Texas AG Ken Paxton Given 4 Days to Produce Records Tied to Jan. 6 Rally Appearance

Texas Attorney General Ken Paxton has four days to produce communication records in regards to his Jan. 6 appearance at a rally supporting former President Donald Trump before the Capitol riot last year, according to a letter from the Travis County District Attorney's Office.

The letter, written by Jackie Wood, director of public integrity and complex crimes at the district attorney's office, says Paxton violated Chapter 552 of the Texas Government Code. The letter was hand-delivered to Paxton on Thursday, the Austin American-Statesman reported.

The letter is in response to complaints from Maria Reeve, Karisa King, Marc Duvoisin, Steve Coffman, and Manuel Garcia, the letter says. All are top editors from several of Texas' largest newspapers, such as the Austin American-Statesman, Dallas Morning News, Fort Worth-Star Telegram, Houston Chronicle, and San Antonio Express-News, according to the Austin American-Statesman.

The letter details three allegations from the complainants. They alleged that Paxton is "improperly withholding his communications as attorney-client privileged documents," that he is failing to hand over "communications related to official business exchanged on his personal devices," and he is handing over "communications from other individuals as his own in response to public record requests."

The Texas Public Information Act provides the public with the right to public records, even if they are kept on the online accounts of a government official or on personal devices, J News reported. Under this law, the information requested must be handed over, the letter says.

Ken Paxton, Letter, Information Requests Allegations
Under the Texas Public Information Act, information requested by media outlets must be handed over. In this photo, Texas Attorney General Ken Paxton speaks outside the U.S. Supreme Court on Nov. 1, 2021 in Washington, D.C. Drew Angerer/Getty Images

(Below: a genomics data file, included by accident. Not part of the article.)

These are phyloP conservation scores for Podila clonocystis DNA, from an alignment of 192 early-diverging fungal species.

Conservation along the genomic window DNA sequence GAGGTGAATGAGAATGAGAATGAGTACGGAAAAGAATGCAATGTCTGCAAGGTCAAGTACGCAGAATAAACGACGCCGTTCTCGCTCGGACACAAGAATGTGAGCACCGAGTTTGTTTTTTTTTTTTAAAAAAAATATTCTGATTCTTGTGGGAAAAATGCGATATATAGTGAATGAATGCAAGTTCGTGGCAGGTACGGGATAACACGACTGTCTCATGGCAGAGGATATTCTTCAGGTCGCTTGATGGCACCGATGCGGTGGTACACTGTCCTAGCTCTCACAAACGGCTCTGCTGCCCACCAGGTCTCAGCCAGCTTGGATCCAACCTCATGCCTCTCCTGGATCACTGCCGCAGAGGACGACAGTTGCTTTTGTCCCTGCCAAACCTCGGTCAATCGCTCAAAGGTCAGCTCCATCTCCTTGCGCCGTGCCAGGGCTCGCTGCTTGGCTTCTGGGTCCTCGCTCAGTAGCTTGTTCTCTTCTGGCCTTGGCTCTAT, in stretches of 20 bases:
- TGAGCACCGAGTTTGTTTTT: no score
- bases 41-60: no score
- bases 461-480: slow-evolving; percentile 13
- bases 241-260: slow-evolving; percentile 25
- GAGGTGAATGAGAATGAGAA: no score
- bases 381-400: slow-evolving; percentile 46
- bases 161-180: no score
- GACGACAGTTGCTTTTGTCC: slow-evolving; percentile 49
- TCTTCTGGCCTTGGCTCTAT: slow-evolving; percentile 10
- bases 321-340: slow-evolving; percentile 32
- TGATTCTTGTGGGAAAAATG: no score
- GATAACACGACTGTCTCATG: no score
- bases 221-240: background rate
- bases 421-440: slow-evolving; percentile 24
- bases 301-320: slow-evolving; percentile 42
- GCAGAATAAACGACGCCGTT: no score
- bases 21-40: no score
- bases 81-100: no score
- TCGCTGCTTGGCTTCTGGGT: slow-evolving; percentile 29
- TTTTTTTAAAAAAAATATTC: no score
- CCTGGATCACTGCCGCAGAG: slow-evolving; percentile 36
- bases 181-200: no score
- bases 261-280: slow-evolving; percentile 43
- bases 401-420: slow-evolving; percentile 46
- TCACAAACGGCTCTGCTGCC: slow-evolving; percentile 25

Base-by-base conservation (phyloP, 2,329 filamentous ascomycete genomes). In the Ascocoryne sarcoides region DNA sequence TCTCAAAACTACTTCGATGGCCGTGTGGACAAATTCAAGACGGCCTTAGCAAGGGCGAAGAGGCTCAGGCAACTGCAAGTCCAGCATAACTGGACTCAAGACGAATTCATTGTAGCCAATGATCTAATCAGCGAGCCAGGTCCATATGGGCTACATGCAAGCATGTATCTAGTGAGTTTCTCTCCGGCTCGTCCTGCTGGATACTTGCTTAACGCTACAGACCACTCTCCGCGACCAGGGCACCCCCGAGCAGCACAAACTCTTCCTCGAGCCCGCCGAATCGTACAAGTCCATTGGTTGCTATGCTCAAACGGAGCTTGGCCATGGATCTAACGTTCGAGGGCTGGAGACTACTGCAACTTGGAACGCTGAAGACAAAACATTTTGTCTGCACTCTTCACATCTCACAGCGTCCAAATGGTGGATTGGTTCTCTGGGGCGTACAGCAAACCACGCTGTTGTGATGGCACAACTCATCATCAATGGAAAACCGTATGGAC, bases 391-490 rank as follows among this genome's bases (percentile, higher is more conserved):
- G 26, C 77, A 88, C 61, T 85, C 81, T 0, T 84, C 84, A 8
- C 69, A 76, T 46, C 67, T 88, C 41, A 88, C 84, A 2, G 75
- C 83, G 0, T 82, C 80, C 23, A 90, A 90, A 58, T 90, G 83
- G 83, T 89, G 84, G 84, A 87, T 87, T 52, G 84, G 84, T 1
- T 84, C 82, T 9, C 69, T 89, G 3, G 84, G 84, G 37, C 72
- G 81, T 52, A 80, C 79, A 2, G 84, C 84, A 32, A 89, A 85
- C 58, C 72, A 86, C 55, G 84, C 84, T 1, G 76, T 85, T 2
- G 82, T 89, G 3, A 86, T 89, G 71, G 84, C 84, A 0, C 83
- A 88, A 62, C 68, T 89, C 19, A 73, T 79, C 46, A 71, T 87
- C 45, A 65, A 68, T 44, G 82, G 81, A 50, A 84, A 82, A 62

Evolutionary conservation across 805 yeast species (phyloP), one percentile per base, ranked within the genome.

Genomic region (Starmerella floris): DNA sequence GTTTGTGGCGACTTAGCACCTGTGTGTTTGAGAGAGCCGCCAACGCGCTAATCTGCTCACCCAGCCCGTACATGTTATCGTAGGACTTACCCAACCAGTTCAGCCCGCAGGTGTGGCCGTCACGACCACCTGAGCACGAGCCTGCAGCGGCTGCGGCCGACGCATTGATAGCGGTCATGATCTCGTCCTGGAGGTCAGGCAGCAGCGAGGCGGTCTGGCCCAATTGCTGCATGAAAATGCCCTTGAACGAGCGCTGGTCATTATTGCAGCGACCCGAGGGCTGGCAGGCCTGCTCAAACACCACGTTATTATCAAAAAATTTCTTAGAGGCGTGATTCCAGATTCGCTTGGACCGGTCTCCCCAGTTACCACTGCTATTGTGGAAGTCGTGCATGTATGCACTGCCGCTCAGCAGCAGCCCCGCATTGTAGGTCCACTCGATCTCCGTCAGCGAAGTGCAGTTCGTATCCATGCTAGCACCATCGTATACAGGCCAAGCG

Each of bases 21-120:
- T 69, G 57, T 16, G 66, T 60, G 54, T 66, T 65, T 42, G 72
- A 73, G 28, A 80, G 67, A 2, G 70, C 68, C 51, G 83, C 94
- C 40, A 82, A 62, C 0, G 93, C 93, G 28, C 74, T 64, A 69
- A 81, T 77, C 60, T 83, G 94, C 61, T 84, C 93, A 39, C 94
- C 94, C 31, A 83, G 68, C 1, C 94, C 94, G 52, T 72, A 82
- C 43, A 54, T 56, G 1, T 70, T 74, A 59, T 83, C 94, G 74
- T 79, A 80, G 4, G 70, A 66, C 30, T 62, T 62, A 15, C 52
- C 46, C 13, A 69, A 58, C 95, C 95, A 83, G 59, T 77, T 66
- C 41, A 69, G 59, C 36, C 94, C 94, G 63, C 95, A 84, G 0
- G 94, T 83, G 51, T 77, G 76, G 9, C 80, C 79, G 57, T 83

The allegations involve emails and texts that Paxton sent involving work, according to the letter. The first allegation involves communications Paxton sent from Jan. 5 to Jan. 13, 2021, the letter says. Each allegation involves a request where Paxton failed to provide information fulfilling the request.

Should Paxton fail to "cure this violation" within four days, the district attorney's office will seek civil litigation "seeking injunctive and declaratory relief," according to the letter.

Alejandro Garcia, Paxton's director of communications, said in an email to Newsweek that Paxton and the officers and employees of his office have not violated the Texas Public Information Act.

"This is a fake controversy drummed up by hard-left local officials because they want to reignite hysteria about the attorney general's political speech on January 6, 2020, which was not an official state activity," Garcia said in the email. "Our agency has complied and will continue to comply with all state and federal law regarding public transparency. Travis County officials are wasting everyone's time and money with this non-issue."

The Travis County District Attorney's Office declined to comment.

The attorney general has also been accused of abuse of office, bribery, and other crimes in service of another supporter, according to The Associated Press. The supporter is an Austin real estate developer that staffed a woman the attorney general allegedly had an extra-marital affair with. The FBI is investigating the allegations.

Paxton also has been charged with three counts of state securities fraud, AP reported. He pleaded guilty to them in 2015 but has not faced trial for them yet.

Update 01/14 9:30 PM: This story was updated to reflect a correction to show that the Travis County District Attorney had declined to comment, as well as new comments from Attorney General Ken Paxton's Director of Communications, Alejandro Garcia.